At last November’s Build conference I gave a talk on digital preservation called All Our Yesterdays:
Our communication methods have improved over time, from stone tablets, papyrus, and vellum through to the printing press and the World Wide Web. But while the web has democratised publishing, allowing anyone to share ideas with a global audience, it doesn’t appear to be the best medium for preserving our cultural resources: websites and documents disappear down the digital memory hole every day. This presentation will look at the scale of the problem and propose methods for tackling our collective data loss.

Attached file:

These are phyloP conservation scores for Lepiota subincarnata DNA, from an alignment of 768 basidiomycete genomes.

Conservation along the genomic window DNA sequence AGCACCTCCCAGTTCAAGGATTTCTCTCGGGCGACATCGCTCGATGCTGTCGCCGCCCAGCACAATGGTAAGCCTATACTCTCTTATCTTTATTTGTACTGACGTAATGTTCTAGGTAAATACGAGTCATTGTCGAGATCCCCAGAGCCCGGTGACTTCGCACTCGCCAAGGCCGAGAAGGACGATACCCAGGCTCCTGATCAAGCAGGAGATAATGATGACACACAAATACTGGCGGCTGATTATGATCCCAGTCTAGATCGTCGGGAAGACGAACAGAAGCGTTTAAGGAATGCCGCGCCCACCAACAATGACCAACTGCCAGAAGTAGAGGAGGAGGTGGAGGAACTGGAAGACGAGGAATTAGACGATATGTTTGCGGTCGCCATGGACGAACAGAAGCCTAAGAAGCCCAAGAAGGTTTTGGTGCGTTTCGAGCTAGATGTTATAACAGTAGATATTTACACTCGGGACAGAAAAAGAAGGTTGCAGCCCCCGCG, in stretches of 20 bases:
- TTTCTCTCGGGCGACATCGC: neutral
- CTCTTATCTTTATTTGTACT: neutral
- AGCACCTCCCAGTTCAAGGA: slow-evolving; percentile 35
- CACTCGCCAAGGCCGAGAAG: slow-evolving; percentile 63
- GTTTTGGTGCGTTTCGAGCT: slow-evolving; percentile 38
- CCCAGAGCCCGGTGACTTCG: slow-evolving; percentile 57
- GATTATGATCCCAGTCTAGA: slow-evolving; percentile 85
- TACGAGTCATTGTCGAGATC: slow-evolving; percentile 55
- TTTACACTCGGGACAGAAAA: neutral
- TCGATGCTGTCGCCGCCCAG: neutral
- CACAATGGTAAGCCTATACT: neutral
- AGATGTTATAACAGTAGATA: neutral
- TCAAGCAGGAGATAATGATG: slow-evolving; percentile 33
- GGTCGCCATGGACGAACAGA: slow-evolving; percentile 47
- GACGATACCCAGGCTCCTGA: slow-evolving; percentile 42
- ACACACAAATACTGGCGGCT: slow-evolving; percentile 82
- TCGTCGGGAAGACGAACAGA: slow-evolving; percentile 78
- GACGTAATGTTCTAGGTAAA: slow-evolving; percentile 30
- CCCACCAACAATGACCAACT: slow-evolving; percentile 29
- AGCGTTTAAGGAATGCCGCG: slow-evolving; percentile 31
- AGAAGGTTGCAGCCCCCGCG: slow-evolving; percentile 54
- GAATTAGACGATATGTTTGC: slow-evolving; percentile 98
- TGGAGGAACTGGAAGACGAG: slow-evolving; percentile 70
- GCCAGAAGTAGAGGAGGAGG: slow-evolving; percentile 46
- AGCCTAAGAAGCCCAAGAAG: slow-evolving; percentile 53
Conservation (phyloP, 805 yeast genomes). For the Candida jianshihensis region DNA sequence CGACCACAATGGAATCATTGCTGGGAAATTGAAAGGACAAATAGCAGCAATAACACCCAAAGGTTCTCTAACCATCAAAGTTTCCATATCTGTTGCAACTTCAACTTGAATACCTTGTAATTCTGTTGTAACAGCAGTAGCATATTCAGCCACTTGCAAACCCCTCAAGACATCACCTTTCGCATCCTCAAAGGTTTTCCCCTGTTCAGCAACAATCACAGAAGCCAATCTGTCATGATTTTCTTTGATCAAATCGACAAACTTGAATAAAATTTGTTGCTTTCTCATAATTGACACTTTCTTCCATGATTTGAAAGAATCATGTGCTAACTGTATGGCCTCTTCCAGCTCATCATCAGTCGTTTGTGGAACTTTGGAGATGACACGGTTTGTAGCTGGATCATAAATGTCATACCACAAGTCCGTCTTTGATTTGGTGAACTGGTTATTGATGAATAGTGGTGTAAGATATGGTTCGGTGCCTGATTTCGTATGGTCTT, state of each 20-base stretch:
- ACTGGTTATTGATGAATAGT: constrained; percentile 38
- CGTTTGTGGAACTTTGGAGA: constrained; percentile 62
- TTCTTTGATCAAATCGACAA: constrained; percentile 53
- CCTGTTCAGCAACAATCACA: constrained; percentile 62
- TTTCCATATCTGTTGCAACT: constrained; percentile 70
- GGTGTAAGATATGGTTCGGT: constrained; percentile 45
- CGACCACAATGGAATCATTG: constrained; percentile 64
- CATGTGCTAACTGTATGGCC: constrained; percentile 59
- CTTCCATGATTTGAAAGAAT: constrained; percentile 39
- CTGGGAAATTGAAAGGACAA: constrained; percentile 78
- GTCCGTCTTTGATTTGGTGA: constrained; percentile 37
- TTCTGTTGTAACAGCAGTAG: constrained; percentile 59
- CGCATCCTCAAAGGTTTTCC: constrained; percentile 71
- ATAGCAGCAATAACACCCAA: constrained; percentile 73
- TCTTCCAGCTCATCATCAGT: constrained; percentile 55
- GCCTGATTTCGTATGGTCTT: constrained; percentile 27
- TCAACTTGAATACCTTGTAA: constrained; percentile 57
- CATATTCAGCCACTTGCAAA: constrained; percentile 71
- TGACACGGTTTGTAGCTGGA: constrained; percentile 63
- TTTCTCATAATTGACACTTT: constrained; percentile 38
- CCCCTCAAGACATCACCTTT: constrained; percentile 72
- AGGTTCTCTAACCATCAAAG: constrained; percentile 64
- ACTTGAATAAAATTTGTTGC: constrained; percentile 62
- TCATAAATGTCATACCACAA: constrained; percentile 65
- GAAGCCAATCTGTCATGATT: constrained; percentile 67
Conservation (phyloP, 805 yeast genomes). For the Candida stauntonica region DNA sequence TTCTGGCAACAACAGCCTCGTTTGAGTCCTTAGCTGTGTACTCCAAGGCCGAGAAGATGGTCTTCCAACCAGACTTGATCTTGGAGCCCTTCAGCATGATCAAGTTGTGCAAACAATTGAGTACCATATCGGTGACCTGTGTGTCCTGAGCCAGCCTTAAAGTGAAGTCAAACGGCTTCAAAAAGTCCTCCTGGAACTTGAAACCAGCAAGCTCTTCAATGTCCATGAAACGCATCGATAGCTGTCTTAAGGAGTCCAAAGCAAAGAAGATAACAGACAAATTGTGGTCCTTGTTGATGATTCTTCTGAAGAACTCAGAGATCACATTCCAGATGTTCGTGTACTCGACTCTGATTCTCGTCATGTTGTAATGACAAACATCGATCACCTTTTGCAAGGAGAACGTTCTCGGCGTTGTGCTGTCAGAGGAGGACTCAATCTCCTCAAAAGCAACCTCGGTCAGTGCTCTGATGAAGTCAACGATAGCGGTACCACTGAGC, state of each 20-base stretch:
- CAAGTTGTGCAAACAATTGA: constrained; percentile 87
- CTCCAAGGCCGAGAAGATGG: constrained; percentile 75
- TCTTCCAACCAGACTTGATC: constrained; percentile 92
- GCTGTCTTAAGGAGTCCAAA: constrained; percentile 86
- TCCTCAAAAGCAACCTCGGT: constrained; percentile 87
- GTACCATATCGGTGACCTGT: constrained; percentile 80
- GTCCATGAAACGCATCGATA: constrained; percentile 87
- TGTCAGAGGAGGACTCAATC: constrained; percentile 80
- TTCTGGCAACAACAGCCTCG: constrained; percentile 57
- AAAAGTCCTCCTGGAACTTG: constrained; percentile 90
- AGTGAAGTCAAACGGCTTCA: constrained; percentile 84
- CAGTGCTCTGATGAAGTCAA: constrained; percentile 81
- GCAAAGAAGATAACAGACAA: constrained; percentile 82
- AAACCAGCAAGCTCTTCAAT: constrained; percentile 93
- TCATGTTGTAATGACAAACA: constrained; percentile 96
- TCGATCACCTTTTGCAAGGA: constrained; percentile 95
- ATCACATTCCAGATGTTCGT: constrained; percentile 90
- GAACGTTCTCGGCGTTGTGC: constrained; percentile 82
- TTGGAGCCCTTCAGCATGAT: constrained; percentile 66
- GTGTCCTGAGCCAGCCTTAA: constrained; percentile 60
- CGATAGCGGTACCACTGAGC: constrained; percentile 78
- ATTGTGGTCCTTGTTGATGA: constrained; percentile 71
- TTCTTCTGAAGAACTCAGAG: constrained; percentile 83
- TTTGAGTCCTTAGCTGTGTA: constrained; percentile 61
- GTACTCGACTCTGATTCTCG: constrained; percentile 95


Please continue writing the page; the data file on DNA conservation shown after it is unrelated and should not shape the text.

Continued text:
The audio has been huffduffed.
I’ve published a transcription over in the “articles” section.
I blogged a list of relevant links shortly after the presentation.
You can also download the slides or view them on speakerdeck but, as usual, they won’t make much sense out of context.
I hope you’ll enjoy watching or reading or listening to the talk as much as I enjoyed presenting it.